Rules, Rules, Rules Published 2006-09-01

A friend and past colleague of mine runs a very structured classroom. I can give you a pretty good idea of what is going on in his class based on the time and day of the week. Students report liking his style because they now exactly what to expect. His class rules are very clear and as a beginning teacher, I admired him for his ability create such a structured environment. Kids need structure!

Yes, structure and rules are a sound foundation to teaching the basics. But what if we want more? What if we want our kids to be innovative, critical thinkers. What if we want them to be independent learners? I argue that for a student to be innovative, the teacher needs to be innovative. He must provide a learning environment that supports risk taking and views failure as a learning experience. An structured environment promotes students giving the "correct" answer and leaves little room for thinking outside the box.

When establishing the rules for your class, consider the environment you will be creating and is this environment consistent with your teaching objectives?


Diane Quirk said...

I'm thinking that structure and rules are really more about classroom management than learning. Innovation occurs when we have lots and lots of information that we've worked with, processed and applied thinking to. Unfortunately, if we teach with only limited sources of information (aka the textbook)we don't provide our students with enough fuel for innovation. In the 21st century, we have more than enough rich sources of information to fuel innovation.

rob banning said...

Where I think my post is confusing is in the inference that an innovative classroom is one without structure. Certainly, our best teachers do have rules and structure to their classes.

My concern is with the teacher who employs such a rigid structure that it prevents the sharing of ideas. The classic lecture is an example where classes are structured such that students not not encouraged (nor expected) to think for themselves.

I feel classroom management does affect learning. Certainly, without any sort of management, learning will be difficult. Similarly, a management style that encourages students to express their ideas and listen to those of their classmates will help in providing an environment that fosters innovation.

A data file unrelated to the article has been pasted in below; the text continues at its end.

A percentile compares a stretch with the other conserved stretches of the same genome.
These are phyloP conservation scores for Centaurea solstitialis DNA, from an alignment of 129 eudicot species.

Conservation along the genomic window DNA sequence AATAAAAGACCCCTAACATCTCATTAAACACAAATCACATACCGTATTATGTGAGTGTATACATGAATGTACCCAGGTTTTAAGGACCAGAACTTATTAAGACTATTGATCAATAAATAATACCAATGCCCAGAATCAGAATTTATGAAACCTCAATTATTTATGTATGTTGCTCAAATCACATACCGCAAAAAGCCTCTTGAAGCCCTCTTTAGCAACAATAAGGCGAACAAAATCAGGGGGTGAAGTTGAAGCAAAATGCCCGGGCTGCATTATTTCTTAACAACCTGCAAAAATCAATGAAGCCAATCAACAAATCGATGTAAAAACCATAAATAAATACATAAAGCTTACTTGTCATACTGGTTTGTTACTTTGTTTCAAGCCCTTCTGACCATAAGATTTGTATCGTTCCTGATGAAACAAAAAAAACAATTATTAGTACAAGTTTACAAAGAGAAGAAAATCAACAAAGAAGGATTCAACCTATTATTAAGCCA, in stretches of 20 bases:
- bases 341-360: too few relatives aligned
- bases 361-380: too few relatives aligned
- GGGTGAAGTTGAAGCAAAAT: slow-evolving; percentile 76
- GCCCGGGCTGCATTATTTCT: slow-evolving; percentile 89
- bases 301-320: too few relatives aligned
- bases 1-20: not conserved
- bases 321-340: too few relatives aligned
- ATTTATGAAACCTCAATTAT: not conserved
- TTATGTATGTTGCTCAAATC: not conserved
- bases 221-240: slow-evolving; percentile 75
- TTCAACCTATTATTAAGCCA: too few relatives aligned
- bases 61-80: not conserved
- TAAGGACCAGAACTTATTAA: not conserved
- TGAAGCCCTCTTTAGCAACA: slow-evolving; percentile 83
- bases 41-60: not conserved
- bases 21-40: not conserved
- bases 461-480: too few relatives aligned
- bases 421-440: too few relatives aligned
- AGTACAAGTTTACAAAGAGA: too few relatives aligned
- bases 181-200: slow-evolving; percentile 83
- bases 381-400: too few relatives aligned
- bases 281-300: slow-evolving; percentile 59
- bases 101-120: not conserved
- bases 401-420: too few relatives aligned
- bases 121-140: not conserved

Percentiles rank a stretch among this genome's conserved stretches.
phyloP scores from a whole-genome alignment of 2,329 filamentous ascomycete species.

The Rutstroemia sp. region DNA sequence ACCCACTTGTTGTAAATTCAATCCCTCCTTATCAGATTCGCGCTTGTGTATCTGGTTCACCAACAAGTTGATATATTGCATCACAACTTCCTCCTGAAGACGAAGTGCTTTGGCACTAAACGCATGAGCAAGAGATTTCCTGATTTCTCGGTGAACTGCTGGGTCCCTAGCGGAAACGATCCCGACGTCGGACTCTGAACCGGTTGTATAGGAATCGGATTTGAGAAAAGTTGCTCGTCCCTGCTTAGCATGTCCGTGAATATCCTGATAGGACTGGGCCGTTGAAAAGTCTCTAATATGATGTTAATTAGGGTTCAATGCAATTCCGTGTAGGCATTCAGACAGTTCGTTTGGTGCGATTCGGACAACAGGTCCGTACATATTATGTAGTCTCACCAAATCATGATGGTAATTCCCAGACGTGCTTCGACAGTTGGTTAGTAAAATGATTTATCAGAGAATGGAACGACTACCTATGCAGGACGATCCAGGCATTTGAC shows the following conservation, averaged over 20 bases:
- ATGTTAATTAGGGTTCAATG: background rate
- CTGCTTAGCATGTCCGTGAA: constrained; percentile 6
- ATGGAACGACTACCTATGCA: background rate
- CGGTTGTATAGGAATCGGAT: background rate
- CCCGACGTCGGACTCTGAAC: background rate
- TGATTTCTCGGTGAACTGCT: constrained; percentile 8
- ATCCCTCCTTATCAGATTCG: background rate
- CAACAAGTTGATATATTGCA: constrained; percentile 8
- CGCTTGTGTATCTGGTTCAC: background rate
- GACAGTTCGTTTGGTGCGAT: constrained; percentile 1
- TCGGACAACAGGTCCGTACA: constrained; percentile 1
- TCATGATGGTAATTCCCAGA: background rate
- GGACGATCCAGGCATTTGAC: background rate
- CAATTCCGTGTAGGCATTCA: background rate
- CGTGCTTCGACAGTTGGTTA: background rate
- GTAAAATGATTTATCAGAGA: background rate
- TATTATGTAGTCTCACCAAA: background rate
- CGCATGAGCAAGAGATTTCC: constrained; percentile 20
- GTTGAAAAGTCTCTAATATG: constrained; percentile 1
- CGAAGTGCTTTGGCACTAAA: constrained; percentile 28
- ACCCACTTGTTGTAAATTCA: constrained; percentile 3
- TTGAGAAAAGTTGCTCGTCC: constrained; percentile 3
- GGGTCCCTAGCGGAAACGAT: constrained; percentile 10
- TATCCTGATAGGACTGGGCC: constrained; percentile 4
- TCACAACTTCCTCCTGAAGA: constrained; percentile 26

You make a great point in that without exposure to multiple sources of information and points of view, it is difficult to expect innovation.

I would add that there also needs to be a safe environment for these ideas to be discussed and evaluated. It is the innovative teacher who can design her class structure and rules to foster such an environment.

Thanks for the ideas (and thanks for the fantastic blog Technology to Empower Student Learning)

Diane Quirk said...

Yes - you've really thought about this quite a bit I see and my first sentence really needed a better follow up. This is an important conversation. Rigid doesn't invite engagement and a lack of structure may not invite learning.

What are the qualities and characteristics of an innovative teacher?...sounds like the beginnings of a new blog posting! :) Thanks for the conversation.

rob banning said...

"you've really thought about this quite a bit I see"

I actually had a couple of meetings this week that helped me form some of my thoughts. In one I saw the effects of a teacher who had a cringes at any deviation from his rigid structure. The result (as you can guess) are students who do well on standardized test but perform poorly in more advanced classes that require independent / critical thinking.

In another (more enlightening) meeting, a mentor of mine revealed a modification to the way he forms his strategic visions. In essence, he related the importance of considering personnel and their capabilities when planning your strategic goals. Our conversation came to innovation and the importance the teacher plays in fostering creative thinking.

Finally, as I was writing my thoughts on your recent post - The Ways We Talk About Technology, I had to endure a conversation between two mothers who were sharing a table next to mine in my favorite writing coffee house. Their ill-informed comments on education and teaching included “back to the basics” comments and desire to see their kids in classrooms where the teacher was the expert and “kids listen and learn”.

"sounds like the beginnings of a new blog posting"

I am working on a project with the primary goal is to give teachers a technique that will help them create a setting that fosters creative thinking. I hope to read more from you (and others) on this topic. For me, all of the edtech talk really is about creating learning environments that fuel creative/independent thinking, collaborative and authentic work products and a new sense of literacy (ala Dave Warlick et. al.).